Monday, October 13, 2014
A Fitting Conclusion to a Very Good Series
Reviewed by James L. Thane
Four out of five stars
This is the third and final volume in Ben H. Winters' series featuring Hank Palace, the Last Policeman. When the first volume, The Last Policeman, opened, Hank had just been promoted into his dream job of being a detective on the police force in Concord, New Hampshire. Sadly, though, the job is not going to last very long because in only six month's time, a giant asteroid is going to slam into the earth, ending Life As We Know It.
The Last Policeman and Countdown City detailed Hank's activities for the first five and a half months of the asteroid's approach. As civilization rapidly unravels all around him, Hank works as diligently as he can to remain a decent and responsible man, continuing his investigations at a time when many, including not a few readers, might wonder if he has lost his senses.
There are now two weeks left before impact. Food is scarce, potable water even more so. Things like the Internet, electricity, working phones, and gasoline are a dim, distant memory. Hank is reduced to traveling by bicycle and scrounging for food and water where he can find it.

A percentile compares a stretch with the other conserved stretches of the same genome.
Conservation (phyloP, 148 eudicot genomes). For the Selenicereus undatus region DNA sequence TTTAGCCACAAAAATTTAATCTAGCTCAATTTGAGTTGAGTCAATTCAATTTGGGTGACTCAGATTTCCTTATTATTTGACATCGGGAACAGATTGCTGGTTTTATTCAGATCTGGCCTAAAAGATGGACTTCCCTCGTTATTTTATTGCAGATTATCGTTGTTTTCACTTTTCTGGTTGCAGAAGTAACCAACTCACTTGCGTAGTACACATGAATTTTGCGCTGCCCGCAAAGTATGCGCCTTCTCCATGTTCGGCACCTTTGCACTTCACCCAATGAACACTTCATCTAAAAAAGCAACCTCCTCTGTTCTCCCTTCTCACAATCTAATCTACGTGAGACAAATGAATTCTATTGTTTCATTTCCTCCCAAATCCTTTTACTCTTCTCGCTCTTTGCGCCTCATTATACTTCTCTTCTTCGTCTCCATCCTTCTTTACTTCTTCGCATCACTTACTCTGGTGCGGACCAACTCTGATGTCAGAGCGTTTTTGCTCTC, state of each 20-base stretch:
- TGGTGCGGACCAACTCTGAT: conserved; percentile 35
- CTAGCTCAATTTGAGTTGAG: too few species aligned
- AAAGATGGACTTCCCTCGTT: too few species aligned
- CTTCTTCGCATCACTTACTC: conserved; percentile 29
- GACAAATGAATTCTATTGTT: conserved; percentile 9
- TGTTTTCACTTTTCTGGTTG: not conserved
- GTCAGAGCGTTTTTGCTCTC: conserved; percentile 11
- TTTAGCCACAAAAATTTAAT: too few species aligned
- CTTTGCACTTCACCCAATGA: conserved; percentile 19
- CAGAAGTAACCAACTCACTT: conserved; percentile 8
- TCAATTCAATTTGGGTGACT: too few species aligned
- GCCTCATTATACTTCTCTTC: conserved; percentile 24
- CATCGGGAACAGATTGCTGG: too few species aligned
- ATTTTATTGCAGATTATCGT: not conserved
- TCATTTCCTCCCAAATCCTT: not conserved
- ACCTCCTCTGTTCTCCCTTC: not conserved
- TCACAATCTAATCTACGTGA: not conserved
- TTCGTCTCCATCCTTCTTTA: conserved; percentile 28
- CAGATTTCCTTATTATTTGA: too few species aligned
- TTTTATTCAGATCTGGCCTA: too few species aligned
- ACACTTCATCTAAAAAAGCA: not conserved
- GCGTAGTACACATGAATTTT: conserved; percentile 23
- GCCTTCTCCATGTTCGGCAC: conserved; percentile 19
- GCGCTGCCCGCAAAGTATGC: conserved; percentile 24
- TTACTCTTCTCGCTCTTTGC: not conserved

His last investigation is his most personal. His sister, Nico, is his last remaining relative, but the two have become estranged for reasons described in the first two books, and Nico has disappeared. Hank is desperate to find her so that they might spend their last few days on earth together.
The search takes him to a small town in Ohio. In a world that has arrived at a post-apocalyptic state a few days ahead of schedule, hardly anything will surprise Hank or the reader, until Hank arrives in Ohio and discovers that things may have gotten even stranger than he could possibly have imagined.
I thought that the second book in the series was a bit weak, especially when compared with the first, but Winters returns to form here and provides a very fitting conclusion to what was, overall, a very unique and entertaining series. The story itself is gripping and the larger questions that have hung over the entire series grow even more important here. Readers contemplating the matter might well decide that they would have chosen to spend their last few weeks on Earth is ways far different than Hank Palace, but hanging out with the guy for the last six months has been a helluva ride.